The practice of oisaxud would occasion the mutterings about the barbarity of the Ndok, especially among their Etúgə neighbors. Mostly the Ndok would sacrifice cows and sheep; humans were only called forth on special occasions and in times of duress. They could be sacrificed to any of the principal four deities, though Op'euseu and Êtsdehad accounted for 95% between them.
The chosen sacrifice was always an adult male from the slave class, volunteered by his owner. He would be taken to the city's temple complex and ritually prepared for three days - ablutioned, fed well, anointed with oils and cow fat. After this period he was briefly exhibited to the public (on a platform in the front of the temple), and then taken back in to be clubbed over the head, kneeling before a statue of the deity.
In slang usage the chosen one was said to have met his doom "suckling at Op'euseu's breast" or "sucking Êtsdehad's cock."
We should note that the Ndok did not view being sacrificed as barbaric or disgraceful, even if it wasn't something you looked forward to - comparable, perhaps, to being drafted for military service.
These observations are based on Ngahêxôldod in the period 382 BP to 277 YP except where otherwise noted.
Commoners are identified by a single personal name. These are drawn from a fixed pool of about 25 names for men and somewhat more for women. The male names are drawn either from originally Ndak Ta nouns and adjectives denoting animals, positive qualities, or the colors "red" and "black", and a few of non-Ndak origin; or from the formulation "first son," "second son," etc., though by 300 BP these no longer corresponded to the actual order of sons. The first class are formed from the first syllable or first two syllables of the source word plus the diminutive -le, the most common being Mpoile (from the NT for "fish"), Goile (from "rabbit"), Ilkile (from "black"), and Kole (from a non-Ndak root). The most common of those based on birth order are Ngiged ("second son") and Mak'ed ("seventh son"). There is much regional variation; for example, the name Ngkoile (from "egg", "seed") is associated with Oigop'oibauxeu.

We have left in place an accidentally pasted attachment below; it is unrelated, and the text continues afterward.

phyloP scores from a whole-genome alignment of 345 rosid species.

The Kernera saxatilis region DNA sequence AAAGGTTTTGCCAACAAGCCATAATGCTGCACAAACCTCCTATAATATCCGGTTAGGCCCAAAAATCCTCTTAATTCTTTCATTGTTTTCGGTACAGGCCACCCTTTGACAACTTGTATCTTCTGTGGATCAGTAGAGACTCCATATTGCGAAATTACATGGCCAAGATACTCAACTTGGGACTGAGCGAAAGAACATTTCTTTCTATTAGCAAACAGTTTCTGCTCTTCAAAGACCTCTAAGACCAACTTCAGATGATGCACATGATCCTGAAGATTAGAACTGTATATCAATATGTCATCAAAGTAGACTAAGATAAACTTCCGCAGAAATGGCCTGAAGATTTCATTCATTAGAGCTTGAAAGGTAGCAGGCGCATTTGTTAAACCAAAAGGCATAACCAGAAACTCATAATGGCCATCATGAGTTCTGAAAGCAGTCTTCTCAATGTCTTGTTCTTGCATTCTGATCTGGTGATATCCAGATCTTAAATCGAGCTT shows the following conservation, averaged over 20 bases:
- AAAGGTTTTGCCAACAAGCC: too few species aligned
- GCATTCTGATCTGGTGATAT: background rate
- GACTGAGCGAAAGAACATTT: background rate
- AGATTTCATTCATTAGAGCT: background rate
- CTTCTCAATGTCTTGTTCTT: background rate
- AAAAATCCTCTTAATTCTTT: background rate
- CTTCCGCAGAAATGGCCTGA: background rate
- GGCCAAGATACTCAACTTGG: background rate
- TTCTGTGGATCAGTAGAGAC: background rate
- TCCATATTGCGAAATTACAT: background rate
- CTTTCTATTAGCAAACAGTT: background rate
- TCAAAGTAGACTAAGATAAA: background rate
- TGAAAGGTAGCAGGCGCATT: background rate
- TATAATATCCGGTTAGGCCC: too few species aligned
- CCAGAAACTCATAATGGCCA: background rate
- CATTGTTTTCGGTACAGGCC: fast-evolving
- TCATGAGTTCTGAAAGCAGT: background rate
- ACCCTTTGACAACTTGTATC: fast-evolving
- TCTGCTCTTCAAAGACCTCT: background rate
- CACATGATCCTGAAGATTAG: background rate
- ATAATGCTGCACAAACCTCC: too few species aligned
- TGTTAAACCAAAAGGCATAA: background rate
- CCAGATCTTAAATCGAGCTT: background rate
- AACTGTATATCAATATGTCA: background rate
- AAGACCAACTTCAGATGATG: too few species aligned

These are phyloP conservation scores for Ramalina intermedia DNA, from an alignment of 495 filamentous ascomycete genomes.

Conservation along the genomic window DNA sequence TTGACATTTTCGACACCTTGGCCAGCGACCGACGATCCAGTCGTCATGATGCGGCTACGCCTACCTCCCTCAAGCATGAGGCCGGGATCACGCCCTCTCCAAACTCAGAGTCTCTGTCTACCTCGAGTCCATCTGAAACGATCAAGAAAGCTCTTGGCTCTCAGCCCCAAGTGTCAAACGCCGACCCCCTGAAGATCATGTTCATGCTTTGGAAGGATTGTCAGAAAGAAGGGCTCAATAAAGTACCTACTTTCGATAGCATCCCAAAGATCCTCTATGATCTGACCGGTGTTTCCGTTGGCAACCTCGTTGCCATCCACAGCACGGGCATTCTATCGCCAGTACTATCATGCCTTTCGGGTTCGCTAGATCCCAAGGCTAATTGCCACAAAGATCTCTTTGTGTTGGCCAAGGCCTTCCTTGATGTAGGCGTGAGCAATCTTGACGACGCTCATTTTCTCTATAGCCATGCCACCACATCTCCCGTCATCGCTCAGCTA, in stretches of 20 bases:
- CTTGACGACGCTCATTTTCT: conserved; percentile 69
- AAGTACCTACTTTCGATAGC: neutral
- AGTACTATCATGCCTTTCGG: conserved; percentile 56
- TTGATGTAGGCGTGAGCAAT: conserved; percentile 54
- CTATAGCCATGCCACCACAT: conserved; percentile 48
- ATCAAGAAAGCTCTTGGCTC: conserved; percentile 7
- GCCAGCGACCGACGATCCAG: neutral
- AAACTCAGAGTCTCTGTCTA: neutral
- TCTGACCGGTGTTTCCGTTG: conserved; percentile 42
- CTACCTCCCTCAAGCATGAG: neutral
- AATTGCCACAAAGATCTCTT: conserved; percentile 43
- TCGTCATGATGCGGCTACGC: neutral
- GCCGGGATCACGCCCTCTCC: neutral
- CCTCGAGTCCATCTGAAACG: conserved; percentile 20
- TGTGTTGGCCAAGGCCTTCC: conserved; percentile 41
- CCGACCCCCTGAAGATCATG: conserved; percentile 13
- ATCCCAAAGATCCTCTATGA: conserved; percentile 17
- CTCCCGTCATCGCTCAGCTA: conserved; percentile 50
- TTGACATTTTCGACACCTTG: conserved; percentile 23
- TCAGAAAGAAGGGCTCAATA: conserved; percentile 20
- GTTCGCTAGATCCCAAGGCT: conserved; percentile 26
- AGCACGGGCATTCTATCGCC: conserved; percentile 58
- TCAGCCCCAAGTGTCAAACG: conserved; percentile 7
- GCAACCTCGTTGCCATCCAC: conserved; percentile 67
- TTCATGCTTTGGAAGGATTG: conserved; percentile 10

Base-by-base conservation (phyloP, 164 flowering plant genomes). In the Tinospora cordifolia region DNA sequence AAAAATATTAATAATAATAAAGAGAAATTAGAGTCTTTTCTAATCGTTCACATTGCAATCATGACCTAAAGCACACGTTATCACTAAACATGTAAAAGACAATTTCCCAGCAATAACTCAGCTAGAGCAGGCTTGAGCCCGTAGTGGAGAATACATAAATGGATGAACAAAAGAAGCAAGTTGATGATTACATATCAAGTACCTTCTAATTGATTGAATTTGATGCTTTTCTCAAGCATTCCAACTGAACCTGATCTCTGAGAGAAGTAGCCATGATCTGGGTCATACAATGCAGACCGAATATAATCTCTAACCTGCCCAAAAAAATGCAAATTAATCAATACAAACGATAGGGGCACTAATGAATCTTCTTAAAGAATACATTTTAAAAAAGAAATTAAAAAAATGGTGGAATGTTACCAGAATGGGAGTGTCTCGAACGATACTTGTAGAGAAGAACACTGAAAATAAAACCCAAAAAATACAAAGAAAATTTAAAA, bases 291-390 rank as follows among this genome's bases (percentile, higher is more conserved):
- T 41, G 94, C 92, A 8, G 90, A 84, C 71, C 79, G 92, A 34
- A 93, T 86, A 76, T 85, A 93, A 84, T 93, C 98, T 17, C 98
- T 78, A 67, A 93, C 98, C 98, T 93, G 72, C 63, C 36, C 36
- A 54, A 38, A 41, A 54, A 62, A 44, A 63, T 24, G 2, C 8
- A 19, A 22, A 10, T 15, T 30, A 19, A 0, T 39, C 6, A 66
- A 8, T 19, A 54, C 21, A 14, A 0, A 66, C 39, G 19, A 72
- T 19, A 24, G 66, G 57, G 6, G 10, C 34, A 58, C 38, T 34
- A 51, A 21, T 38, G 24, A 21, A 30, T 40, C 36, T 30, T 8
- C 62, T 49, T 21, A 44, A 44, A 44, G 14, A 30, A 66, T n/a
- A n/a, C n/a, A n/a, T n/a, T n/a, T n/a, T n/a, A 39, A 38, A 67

Women's names are also drawn from abbreviated forms of Ndak words, these being adjectives denoting calm, feminine qualities, or animals and toponymic features associated with them, and the colors "black", "blue" and "green," all with interchangeable suffixes -se, -da, and -teu. In Ngahêxôldod, -da is dominant; the most common names happen to be Maida (from "cow"), Ndaut'a (from "pure"), and Ilkida (from "black").
People expect to know others with the same name as them, and in informal contexts will differentiate with some nickname or other, and in more formal contexts with a matronymic or patronymic (for females and males respectively), with somewhat complex conditions for when to use which. These are formed by taking the parent's name and dropping the final suffix, and prefixing ta- for the matronymic and ge- for the patronymic. There are some predictable sound changes: ge-Foi, "son of Mpoile"; ta-Sau, "daughter of Ntauda." These prefixes have the allomorphs tog- and ged- before vowels.
Upon joining the clergy, men add an oi- honorific to their personal name, drop any -le (with some sound changes: thus mpoile > oifoi, ilkile > oixilkeu) and switch from using the patronymic to a matronymic.